Opinion: It’s About Time Arizona’s Medical Marijuana System Made Way For Recreational
By Keith Grevenitz
Medical marijuana is antiquated, even in a purple state like Arizona. Since its establishment in 2013, getting a card seemed like more of a formality than anything else. So-called “medical marijuana doctors” operate thriving businesses that use colorful, “irie” advertisements in local newspapers to lure in new customers. They’ll give a card to just about anyone. I know because I got one. Since I didn’t have an established medical history, my medical marijuana doctor suggested I go to a chiropractor and mention an old knee injury that was never treated. I went back to my medical marijuana doctor with the paperwork and she asked me, “Do you know the difference between indica and sativa?” What else was she going to do, suggest to me her favorite strain? The whole thing just seemed like some hoops that I had to jump through, and then of course there was the fee.
Well, what happens to your fee? Until now, the money has been sitting in a fund that was expected to top $80 million dollars in 2020. Sure, a small portion of the fees collected go towards expenses for the program, but the rest has been left relatively untouched. The consensus seems to be that republican lawmakers don’t want to use the discretionary funds to help the program. On the contrary, a state audit of the 2018 fiscal year determined that $962,000 was mishandled and put into other programs. The 2010 Arizona Medical Marijuana Act established the fund and dictated that “the use of fund monies must benefit the program”, but to date the fund is stagnant.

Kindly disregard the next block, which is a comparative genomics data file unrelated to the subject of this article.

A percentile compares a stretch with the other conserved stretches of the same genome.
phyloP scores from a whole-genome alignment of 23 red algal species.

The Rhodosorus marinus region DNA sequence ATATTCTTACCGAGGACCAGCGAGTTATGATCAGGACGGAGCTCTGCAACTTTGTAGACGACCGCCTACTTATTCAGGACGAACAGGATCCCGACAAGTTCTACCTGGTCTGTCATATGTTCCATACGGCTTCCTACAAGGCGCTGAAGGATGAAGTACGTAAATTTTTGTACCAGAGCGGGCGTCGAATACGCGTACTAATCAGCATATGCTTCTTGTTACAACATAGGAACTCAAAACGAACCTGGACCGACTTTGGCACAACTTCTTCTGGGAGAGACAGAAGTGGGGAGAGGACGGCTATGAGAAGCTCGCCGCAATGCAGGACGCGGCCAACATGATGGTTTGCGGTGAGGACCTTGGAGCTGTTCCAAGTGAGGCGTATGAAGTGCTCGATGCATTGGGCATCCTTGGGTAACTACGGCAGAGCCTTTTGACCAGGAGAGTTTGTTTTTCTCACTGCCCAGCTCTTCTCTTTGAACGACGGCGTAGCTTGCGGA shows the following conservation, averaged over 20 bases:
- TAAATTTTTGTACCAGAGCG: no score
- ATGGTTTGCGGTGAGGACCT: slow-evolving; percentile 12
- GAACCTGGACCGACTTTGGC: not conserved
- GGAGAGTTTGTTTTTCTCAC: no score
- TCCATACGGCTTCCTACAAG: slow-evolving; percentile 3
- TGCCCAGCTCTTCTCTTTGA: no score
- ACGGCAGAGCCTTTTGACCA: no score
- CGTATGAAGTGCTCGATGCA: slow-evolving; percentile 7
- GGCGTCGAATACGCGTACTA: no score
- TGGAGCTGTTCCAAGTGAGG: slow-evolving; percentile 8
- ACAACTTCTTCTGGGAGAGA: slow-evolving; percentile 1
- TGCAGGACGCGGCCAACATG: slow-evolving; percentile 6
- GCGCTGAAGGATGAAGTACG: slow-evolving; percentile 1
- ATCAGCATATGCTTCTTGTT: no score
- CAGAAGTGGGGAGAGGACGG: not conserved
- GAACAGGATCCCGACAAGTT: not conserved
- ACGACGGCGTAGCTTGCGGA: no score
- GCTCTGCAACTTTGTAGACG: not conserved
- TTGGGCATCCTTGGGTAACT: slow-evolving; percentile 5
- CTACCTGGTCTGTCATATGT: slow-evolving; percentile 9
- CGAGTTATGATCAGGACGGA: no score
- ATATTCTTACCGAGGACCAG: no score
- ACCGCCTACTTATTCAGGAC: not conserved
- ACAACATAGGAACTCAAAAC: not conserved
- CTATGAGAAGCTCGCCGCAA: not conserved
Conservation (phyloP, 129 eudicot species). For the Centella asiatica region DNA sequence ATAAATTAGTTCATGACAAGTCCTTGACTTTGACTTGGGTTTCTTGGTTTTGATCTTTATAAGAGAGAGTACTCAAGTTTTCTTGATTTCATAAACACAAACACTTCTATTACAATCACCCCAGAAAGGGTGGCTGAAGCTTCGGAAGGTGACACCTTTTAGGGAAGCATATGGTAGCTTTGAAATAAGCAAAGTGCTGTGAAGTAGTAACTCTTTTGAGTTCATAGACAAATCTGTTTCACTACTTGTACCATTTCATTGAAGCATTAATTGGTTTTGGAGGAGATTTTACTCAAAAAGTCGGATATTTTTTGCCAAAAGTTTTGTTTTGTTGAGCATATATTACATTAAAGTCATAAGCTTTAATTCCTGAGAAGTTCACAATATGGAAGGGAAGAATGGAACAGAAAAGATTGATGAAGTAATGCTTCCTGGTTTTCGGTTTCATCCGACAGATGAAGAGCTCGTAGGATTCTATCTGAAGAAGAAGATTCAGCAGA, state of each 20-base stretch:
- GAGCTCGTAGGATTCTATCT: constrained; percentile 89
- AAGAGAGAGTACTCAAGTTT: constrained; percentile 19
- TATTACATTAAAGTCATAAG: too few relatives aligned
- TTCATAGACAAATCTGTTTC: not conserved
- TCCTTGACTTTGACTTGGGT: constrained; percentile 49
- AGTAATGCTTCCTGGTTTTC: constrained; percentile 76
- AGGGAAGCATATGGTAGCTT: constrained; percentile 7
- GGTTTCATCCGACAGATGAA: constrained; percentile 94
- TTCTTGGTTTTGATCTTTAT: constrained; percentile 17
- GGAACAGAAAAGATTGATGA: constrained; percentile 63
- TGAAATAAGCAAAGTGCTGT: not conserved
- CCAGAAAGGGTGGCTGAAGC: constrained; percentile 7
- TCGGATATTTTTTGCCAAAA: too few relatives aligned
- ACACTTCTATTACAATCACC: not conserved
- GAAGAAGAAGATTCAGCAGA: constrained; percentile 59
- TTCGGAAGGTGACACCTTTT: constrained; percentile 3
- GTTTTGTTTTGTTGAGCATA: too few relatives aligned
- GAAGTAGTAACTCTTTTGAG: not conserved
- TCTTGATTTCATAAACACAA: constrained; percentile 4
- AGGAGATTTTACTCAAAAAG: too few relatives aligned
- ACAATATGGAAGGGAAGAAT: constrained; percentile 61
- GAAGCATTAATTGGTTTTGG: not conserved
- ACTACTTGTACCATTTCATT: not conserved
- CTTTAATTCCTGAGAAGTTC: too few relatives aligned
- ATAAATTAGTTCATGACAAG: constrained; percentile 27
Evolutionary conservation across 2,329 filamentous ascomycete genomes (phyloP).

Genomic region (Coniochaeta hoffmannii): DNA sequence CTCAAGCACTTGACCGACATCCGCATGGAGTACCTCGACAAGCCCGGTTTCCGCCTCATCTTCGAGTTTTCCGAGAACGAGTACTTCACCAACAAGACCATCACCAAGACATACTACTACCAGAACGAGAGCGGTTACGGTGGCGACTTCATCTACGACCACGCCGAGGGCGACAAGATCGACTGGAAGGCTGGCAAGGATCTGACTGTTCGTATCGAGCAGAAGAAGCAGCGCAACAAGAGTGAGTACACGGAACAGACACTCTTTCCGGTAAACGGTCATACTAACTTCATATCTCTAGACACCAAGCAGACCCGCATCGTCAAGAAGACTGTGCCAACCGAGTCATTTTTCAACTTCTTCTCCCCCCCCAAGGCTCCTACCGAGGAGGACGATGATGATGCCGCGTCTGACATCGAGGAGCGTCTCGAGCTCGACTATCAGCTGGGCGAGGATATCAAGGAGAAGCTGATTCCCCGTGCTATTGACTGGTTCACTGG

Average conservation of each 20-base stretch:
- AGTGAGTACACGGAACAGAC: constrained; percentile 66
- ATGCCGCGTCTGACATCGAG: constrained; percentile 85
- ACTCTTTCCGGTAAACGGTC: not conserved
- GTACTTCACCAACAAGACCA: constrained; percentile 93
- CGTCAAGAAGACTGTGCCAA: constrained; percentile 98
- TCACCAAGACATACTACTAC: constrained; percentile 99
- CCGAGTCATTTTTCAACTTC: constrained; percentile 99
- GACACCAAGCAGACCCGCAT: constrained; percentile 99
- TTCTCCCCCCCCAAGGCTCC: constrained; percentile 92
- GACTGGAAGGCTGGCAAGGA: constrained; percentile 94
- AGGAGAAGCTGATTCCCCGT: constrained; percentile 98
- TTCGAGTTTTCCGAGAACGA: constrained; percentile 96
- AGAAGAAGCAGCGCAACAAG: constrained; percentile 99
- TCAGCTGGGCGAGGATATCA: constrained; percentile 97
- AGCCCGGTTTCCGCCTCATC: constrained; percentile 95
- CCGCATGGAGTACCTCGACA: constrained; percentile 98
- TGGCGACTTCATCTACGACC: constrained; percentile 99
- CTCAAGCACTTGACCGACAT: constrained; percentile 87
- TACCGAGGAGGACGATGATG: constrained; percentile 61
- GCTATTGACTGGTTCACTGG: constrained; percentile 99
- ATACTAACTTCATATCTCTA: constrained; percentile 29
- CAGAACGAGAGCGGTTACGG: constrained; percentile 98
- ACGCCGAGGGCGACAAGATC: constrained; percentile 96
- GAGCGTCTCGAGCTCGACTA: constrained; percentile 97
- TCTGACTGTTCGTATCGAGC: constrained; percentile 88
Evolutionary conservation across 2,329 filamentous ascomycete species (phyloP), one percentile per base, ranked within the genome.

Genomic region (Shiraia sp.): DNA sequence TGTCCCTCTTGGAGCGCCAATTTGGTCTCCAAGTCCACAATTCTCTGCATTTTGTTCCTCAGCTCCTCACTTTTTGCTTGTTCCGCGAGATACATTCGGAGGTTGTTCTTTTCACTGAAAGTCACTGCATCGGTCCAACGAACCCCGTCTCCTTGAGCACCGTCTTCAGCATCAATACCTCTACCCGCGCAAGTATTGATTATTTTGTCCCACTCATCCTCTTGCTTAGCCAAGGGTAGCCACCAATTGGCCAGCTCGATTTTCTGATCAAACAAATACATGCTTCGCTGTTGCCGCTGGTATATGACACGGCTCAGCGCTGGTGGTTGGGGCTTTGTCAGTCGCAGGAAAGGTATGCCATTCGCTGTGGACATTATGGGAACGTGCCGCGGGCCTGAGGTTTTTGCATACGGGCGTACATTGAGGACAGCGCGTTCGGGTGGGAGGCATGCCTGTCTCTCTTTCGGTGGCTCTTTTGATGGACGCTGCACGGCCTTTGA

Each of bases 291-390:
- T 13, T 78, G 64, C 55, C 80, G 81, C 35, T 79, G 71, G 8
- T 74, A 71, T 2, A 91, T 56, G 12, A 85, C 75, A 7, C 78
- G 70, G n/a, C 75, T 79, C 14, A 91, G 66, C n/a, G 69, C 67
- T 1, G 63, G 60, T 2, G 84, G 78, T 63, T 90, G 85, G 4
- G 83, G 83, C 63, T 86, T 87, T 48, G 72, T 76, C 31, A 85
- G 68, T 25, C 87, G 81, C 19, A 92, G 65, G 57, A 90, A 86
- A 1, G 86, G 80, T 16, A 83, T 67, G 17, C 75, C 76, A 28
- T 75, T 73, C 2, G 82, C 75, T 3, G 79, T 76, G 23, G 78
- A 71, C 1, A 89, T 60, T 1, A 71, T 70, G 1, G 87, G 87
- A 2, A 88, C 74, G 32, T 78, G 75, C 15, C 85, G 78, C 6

Arizona didn’t just screw the pooch on the fund. The Arizona Medical Marijuana Act was established to do a number of things, but the primary priority was protecting cardholders from prosecution. Despite the implementation of a medical marijuana program, some Arizona government officials still push anti-cannabis policy. Yavapai County Attorney Sheila Polk prosecuted an Arizona man for concentrate which he purchased at an Arizona dispensary. Rodney Jones was arrested and prosecuted for a mere half gram of “hashish” and later was convicted and sentenced to two years. For a brief period Arizona was left in a confusing haze about concentrates. With a little help from semantics, there was a movement that temporarily paralyzed dispensaries across the state. The original law was written to allow “marijuana” for medical use, but not “cannabis”. The Arizona Supreme Court made a final decision in late May of 2019 determining that concentrates, within the proper specified amounts, were legal for cardholders to possess. Rodney Jones wasn’t the only Arizona citizen to face prosecution but may be the most notable.
Most recently in August of 2020, Maricopa County instituted a policy that is simply too little too late. A new rule says that anyone arrested on simple possession charges can avoid prosecution if they obtain their medical card. If proof that a card has been obtained is provided by the initial pretrial conference hearing, charges related to the possession will be dropped. The optics of this move seem progressive and in the interest of protecting citizens’ rights to use marijuana, but at what cost? Arizona collects more fees that sit in a fund it’ll never use? What it boils down to is you can use cannabis for a price. You have to pay to play.
Arizona failed to pass recreational cannabis in 2016 by less than 70,000 votes. To put it into perspective, 1,300,344 people voted against ‘legalization” and 1,233,323 in favor. Make way, medical marijuana…recreational is coming to Arizona this year. Good riddance.
(The opinions of Keith Grevenitz do not necessarily reflect the opinion of AZ Cannabis News. If you wish to submit an opinionated article, please email firstname.lastname@example.org)
About the writer:
Keith Grevenitz graduated with bachelor’s degrees in Creative Writing and English from the University of Arizona. He is a liberal, an activist, and a knowledgeable cannabis guru who formerly worked in marketing and compassionate care. Currently, Keith is venturing into a harm reduction alcohol startup that hopes to prevent liver damage, hangovers, and other harmful effects of alcohol consumption. Interests include playing blues guitar, collecting and appreciating art, psychedelic research/legalization, the science of cannabis, and the fight for equity and justice for all mankind.